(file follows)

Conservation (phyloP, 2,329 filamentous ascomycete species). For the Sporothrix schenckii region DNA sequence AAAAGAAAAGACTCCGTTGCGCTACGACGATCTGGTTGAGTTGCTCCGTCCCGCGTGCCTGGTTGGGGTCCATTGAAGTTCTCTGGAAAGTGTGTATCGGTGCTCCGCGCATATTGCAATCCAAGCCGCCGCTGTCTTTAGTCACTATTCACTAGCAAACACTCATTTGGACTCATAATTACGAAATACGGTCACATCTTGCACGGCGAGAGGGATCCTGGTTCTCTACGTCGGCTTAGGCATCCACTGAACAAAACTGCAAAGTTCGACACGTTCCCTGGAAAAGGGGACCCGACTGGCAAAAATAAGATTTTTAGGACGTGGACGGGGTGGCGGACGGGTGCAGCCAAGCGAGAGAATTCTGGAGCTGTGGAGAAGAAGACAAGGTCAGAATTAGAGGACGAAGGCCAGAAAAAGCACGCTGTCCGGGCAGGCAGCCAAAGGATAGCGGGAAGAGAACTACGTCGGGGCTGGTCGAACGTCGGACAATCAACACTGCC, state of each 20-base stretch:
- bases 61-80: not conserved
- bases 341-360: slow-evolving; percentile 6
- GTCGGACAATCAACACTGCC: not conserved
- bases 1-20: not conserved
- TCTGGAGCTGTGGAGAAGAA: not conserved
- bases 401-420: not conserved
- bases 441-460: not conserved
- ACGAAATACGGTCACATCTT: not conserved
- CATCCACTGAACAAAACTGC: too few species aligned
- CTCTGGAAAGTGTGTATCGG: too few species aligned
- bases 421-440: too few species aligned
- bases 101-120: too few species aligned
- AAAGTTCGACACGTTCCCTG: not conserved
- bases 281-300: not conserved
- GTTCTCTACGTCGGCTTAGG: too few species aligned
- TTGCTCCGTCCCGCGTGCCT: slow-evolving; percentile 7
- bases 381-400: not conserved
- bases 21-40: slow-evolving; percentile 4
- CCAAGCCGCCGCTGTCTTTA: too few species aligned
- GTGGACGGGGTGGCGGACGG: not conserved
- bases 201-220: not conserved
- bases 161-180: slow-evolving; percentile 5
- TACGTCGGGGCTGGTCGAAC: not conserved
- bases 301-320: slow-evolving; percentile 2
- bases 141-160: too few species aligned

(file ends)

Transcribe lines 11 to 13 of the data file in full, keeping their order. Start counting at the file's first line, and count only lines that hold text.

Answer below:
- CTCTGGAAAGTGTGTATCGG: too few species aligned
- bases 421-440: too few species aligned
- bases 101-120: too few species aligned